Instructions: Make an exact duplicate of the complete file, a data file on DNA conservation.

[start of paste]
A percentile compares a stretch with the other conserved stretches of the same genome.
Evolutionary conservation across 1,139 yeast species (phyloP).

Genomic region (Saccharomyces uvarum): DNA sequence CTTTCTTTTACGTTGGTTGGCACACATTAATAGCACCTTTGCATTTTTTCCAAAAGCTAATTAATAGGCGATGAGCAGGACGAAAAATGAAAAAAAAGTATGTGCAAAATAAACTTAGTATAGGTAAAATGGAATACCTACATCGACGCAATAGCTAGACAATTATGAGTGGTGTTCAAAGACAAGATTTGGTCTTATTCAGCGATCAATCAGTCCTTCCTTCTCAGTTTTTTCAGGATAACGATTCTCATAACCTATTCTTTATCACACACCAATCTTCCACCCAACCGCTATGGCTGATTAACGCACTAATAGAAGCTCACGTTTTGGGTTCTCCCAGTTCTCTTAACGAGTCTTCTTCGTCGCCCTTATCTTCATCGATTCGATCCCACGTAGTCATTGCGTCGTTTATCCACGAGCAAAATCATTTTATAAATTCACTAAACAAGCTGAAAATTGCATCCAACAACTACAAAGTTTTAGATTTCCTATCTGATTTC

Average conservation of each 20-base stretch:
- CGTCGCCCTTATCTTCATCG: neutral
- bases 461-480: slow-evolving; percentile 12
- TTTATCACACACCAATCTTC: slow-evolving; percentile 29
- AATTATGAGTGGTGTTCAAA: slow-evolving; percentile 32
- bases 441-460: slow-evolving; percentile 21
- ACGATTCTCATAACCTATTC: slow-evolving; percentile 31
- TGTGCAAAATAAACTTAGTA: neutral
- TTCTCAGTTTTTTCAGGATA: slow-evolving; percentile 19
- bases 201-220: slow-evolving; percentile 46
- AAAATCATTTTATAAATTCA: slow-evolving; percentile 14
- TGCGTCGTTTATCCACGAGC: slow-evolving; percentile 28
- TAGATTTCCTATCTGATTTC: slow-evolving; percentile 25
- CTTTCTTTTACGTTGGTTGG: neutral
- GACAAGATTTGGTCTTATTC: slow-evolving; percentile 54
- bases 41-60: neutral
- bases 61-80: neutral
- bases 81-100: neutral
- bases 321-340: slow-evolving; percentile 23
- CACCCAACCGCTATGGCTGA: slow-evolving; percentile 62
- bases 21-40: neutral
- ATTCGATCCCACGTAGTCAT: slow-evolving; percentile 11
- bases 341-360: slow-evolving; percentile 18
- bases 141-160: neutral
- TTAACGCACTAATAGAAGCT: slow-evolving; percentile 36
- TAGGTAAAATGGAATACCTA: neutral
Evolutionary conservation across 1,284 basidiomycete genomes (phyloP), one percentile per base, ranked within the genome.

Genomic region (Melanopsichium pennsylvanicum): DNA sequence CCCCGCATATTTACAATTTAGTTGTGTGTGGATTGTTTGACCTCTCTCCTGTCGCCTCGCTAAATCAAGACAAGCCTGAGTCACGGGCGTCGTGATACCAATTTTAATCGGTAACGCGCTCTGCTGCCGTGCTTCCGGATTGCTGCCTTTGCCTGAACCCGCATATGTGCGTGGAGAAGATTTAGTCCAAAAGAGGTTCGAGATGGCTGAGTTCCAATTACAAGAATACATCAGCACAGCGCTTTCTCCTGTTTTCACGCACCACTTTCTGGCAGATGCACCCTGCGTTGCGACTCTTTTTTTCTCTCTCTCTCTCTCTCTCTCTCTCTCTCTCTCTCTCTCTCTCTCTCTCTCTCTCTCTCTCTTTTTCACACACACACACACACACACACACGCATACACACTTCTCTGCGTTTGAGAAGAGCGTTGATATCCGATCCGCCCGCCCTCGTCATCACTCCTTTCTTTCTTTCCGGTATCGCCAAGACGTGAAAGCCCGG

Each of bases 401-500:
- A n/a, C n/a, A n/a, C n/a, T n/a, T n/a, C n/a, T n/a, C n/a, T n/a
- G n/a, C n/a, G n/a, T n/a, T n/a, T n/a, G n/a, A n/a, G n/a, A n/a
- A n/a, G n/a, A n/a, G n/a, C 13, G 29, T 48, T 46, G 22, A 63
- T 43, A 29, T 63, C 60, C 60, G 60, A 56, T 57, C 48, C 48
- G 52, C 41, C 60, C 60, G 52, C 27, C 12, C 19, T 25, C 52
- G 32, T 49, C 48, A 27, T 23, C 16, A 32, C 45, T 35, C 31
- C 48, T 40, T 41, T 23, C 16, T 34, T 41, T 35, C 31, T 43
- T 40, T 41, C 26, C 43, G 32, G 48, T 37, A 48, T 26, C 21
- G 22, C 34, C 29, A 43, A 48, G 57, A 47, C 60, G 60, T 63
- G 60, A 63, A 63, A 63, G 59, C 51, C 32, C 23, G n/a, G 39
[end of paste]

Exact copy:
A percentile compares a stretch with the other conserved stretches of the same genome.
Evolutionary conservation across 1,139 yeast species (phyloP).

Genomic region (Saccharomyces uvarum): DNA sequence CTTTCTTTTACGTTGGTTGGCACACATTAATAGCACCTTTGCATTTTTTCCAAAAGCTAATTAATAGGCGATGAGCAGGACGAAAAATGAAAAAAAAGTATGTGCAAAATAAACTTAGTATAGGTAAAATGGAATACCTACATCGACGCAATAGCTAGACAATTATGAGTGGTGTTCAAAGACAAGATTTGGTCTTATTCAGCGATCAATCAGTCCTTCCTTCTCAGTTTTTTCAGGATAACGATTCTCATAACCTATTCTTTATCACACACCAATCTTCCACCCAACCGCTATGGCTGATTAACGCACTAATAGAAGCTCACGTTTTGGGTTCTCCCAGTTCTCTTAACGAGTCTTCTTCGTCGCCCTTATCTTCATCGATTCGATCCCACGTAGTCATTGCGTCGTTTATCCACGAGCAAAATCATTTTATAAATTCACTAAACAAGCTGAAAATTGCATCCAACAACTACAAAGTTTTAGATTTCCTATCTGATTTC

Average conservation of each 20-base stretch:
- CGTCGCCCTTATCTTCATCG: neutral
- bases 461-480: slow-evolving; percentile 12
- TTTATCACACACCAATCTTC: slow-evolving; percentile 29
- AATTATGAGTGGTGTTCAAA: slow-evolving; percentile 32
- bases 441-460: slow-evolving; percentile 21
- ACGATTCTCATAACCTATTC: slow-evolving; percentile 31
- TGTGCAAAATAAACTTAGTA: neutral
- TTCTCAGTTTTTTCAGGATA: slow-evolving; percentile 19
- bases 201-220: slow-evolving; percentile 46
- AAAATCATTTTATAAATTCA: slow-evolving; percentile 14
- TGCGTCGTTTATCCACGAGC: slow-evolving; percentile 28
- TAGATTTCCTATCTGATTTC: slow-evolving; percentile 25
- CTTTCTTTTACGTTGGTTGG: neutral
- GACAAGATTTGGTCTTATTC: slow-evolving; percentile 54
- bases 41-60: neutral
- bases 61-80: neutral
- bases 81-100: neutral
- bases 321-340: slow-evolving; percentile 23
- CACCCAACCGCTATGGCTGA: slow-evolving; percentile 62
- bases 21-40: neutral
- ATTCGATCCCACGTAGTCAT: slow-evolving; percentile 11
- bases 341-360: slow-evolving; percentile 18
- bases 141-160: neutral
- TTAACGCACTAATAGAAGCT: slow-evolving; percentile 36
- TAGGTAAAATGGAATACCTA: neutral
Evolutionary conservation across 1,284 basidiomycete genomes (phyloP), one percentile per base, ranked within the genome.

Genomic region (Melanopsichium pennsylvanicum): DNA sequence CCCCGCATATTTACAATTTAGTTGTGTGTGGATTGTTTGACCTCTCTCCTGTCGCCTCGCTAAATCAAGACAAGCCTGAGTCACGGGCGTCGTGATACCAATTTTAATCGGTAACGCGCTCTGCTGCCGTGCTTCCGGATTGCTGCCTTTGCCTGAACCCGCATATGTGCGTGGAGAAGATTTAGTCCAAAAGAGGTTCGAGATGGCTGAGTTCCAATTACAAGAATACATCAGCACAGCGCTTTCTCCTGTTTTCACGCACCACTTTCTGGCAGATGCACCCTGCGTTGCGACTCTTTTTTTCTCTCTCTCTCTCTCTCTCTCTCTCTCTCTCTCTCTCTCTCTCTCTCTCTCTCTCTCTCTCTTTTTCACACACACACACACACACACACACGCATACACACTTCTCTGCGTTTGAGAAGAGCGTTGATATCCGATCCGCCCGCCCTCGTCATCACTCCTTTCTTTCTTTCCGGTATCGCCAAGACGTGAAAGCCCGG

Each of bases 401-500:
- A n/a, C n/a, A n/a, C n/a, T n/a, T n/a, C n/a, T n/a, C n/a, T n/a
- G n/a, C n/a, G n/a, T n/a, T n/a, T n/a, G n/a, A n/a, G n/a, A n/a
- A n/a, G n/a, A n/a, G n/a, C 13, G 29, T 48, T 46, G 22, A 63
- T 43, A 29, T 63, C 60, C 60, G 60, A 56, T 57, C 48, C 48
- G 52, C 41, C 60, C 60, G 52, C 27, C 12, C 19, T 25, C 52
- G 32, T 49, C 48, A 27, T 23, C 16, A 32, C 45, T 35, C 31
- C 48, T 40, T 41, T 23, C 16, T 34, T 41, T 35, C 31, T 43
- T 40, T 41, C 26, C 43, G 32, G 48, T 37, A 48, T 26, C 21
- G 22, C 34, C 29, A 43, A 48, G 57, A 47, C 60, G 60, T 63
- G 60, A 63, A 63, A 63, G 59, C 51, C 32, C 23, G n/a, G 39